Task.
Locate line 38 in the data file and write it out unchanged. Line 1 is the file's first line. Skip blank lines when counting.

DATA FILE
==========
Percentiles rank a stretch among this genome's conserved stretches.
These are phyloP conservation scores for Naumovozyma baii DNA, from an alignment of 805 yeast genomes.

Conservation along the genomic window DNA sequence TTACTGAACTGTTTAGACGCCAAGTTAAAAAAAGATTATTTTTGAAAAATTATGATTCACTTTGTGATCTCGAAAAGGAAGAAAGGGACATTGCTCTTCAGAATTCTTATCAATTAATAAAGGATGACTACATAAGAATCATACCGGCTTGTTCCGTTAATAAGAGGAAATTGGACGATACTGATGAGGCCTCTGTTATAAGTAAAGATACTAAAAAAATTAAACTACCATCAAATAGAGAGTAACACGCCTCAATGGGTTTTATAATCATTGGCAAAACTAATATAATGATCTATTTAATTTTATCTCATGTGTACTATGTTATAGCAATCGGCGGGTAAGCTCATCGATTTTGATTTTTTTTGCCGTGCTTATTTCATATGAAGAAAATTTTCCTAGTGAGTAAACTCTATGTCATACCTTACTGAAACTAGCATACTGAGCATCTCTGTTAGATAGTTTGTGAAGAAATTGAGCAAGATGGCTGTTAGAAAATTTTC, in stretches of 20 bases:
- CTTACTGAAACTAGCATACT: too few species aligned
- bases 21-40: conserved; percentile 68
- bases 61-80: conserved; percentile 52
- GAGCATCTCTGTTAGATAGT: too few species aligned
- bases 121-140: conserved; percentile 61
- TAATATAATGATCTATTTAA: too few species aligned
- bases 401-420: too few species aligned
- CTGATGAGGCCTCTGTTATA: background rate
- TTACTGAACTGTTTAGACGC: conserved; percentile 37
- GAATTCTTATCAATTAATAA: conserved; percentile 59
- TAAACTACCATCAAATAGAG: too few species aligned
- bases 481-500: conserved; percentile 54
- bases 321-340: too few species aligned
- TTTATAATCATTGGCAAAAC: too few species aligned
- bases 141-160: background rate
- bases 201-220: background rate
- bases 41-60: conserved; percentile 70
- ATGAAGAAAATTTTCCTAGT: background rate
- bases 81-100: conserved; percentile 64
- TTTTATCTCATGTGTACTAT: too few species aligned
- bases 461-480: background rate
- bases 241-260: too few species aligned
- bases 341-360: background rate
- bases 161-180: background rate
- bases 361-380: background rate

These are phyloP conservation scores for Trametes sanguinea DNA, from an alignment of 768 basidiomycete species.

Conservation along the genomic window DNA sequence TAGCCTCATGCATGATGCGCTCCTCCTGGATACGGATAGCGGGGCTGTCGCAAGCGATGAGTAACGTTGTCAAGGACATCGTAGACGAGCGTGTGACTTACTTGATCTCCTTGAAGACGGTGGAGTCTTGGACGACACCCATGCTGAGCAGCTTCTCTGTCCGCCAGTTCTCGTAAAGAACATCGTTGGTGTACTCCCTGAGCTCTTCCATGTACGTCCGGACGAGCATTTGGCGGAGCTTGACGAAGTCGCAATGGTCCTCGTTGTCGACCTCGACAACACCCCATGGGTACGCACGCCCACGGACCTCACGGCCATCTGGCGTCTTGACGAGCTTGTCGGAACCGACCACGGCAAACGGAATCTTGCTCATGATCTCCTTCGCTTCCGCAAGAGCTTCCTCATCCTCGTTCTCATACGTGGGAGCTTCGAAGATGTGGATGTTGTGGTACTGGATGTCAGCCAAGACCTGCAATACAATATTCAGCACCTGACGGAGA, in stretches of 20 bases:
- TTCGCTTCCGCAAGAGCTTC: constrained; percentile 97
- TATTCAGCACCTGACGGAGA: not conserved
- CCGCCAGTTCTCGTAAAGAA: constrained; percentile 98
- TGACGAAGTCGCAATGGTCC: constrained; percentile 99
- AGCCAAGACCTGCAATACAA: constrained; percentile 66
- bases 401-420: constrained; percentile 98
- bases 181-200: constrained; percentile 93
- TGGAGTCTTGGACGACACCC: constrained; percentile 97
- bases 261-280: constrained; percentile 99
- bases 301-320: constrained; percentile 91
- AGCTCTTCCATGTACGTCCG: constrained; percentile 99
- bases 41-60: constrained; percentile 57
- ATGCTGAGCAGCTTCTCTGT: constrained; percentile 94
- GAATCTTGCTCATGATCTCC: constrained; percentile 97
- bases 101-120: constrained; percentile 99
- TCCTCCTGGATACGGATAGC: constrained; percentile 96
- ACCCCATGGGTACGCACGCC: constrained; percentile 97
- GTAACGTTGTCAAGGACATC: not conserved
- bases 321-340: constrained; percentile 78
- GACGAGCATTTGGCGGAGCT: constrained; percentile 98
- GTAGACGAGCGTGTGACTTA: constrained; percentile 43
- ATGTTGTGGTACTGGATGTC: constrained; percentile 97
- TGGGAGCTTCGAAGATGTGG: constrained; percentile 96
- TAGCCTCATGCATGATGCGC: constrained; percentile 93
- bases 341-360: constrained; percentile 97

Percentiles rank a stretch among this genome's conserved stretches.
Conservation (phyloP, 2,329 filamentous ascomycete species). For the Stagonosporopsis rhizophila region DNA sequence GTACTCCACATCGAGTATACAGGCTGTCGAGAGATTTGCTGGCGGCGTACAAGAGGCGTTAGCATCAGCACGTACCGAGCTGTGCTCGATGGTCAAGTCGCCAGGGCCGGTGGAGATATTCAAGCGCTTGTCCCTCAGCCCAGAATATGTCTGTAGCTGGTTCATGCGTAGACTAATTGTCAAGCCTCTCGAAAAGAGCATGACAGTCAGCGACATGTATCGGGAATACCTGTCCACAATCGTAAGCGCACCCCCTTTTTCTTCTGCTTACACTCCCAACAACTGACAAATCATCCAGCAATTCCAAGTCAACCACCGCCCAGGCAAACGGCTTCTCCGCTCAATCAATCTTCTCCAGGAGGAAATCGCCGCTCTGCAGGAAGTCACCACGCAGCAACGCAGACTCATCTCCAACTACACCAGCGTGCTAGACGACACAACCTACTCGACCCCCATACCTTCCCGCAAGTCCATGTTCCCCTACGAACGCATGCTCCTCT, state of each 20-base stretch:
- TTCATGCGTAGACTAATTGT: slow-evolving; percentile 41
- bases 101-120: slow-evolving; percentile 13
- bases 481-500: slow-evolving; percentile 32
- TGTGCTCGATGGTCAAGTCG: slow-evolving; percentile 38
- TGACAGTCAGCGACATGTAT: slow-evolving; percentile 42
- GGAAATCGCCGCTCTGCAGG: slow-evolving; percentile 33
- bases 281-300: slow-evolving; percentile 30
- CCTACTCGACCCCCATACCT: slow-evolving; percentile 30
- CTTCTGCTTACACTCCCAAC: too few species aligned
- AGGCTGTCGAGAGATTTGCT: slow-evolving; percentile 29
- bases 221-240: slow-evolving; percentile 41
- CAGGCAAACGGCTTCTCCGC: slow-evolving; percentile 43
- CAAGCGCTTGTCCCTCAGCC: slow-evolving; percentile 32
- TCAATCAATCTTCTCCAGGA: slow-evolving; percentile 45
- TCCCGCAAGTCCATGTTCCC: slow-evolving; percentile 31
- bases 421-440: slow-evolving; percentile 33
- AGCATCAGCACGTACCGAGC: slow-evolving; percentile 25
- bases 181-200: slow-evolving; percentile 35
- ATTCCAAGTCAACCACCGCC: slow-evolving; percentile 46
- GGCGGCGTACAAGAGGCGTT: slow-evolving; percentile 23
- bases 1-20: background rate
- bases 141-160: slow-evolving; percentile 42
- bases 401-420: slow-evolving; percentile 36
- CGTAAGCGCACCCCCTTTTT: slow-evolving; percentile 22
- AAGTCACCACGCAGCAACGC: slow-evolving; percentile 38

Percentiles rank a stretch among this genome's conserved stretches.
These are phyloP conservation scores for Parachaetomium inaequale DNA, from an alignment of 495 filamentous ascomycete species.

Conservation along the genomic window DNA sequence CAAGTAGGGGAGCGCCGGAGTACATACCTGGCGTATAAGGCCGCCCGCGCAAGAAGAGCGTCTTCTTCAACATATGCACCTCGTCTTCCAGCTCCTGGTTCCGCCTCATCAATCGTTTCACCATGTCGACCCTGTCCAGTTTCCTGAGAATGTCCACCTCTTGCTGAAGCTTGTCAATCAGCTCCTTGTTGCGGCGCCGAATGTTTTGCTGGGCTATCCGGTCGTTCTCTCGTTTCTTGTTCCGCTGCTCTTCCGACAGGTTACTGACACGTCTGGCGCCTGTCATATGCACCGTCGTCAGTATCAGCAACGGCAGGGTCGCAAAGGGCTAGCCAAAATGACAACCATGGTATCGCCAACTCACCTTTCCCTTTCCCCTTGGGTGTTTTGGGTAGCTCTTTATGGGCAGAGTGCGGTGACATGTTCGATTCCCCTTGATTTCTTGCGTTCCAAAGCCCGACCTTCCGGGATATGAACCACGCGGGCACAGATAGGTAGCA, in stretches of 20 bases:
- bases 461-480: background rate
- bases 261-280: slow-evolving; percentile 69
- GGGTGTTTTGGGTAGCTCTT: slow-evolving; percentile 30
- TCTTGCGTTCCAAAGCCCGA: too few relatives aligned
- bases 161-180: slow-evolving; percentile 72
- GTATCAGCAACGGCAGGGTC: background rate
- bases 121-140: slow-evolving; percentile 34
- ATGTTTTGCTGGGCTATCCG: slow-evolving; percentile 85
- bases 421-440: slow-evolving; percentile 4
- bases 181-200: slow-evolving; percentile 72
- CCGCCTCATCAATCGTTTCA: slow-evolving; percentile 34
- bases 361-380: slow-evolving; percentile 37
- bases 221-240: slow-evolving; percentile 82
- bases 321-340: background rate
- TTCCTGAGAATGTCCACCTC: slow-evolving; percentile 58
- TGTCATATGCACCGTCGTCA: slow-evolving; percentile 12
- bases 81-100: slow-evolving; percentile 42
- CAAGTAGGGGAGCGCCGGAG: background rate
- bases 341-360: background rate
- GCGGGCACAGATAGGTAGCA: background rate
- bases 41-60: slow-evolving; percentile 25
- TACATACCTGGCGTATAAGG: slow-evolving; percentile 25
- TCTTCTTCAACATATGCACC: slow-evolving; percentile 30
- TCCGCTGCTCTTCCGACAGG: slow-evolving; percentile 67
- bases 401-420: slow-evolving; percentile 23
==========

- TGGAGTCTTGGACGACACCC: constrained; percentile 97